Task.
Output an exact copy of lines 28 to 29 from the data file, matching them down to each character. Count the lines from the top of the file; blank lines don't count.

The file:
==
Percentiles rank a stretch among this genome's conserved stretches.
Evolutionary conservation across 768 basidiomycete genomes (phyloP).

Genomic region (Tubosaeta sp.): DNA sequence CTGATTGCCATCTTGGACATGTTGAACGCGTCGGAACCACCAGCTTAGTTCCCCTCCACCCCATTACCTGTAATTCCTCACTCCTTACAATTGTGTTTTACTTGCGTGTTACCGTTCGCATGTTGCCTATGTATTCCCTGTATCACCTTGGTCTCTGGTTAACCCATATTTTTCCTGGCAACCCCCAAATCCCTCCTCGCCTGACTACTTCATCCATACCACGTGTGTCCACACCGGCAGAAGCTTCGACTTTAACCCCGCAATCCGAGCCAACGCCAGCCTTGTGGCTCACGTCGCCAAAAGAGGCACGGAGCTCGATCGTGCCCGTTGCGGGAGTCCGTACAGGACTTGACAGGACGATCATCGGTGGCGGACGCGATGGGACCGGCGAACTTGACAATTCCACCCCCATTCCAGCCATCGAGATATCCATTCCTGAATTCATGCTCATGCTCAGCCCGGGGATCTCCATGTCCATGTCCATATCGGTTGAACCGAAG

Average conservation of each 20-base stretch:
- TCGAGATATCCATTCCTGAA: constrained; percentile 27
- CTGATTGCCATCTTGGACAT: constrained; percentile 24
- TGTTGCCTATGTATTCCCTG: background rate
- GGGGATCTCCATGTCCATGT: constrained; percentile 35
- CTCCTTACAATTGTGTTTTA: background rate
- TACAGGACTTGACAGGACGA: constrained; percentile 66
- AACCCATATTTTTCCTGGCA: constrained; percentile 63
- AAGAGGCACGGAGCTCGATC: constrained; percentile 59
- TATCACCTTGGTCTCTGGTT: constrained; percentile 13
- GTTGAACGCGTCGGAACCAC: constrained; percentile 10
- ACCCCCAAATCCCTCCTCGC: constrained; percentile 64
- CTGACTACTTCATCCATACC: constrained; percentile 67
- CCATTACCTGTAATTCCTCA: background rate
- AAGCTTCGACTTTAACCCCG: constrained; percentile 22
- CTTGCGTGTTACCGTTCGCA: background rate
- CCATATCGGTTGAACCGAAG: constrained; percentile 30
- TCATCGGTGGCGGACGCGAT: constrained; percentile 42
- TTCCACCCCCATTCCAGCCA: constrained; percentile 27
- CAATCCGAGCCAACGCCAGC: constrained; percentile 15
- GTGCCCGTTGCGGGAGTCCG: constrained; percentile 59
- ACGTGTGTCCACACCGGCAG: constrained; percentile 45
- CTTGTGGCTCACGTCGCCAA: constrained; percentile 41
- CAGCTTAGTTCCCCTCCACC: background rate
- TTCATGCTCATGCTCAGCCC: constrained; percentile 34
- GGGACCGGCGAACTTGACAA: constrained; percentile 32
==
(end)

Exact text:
- TTCATGCTCATGCTCAGCCC: constrained; percentile 34
- GGGACCGGCGAACTTGACAA: constrained; percentile 32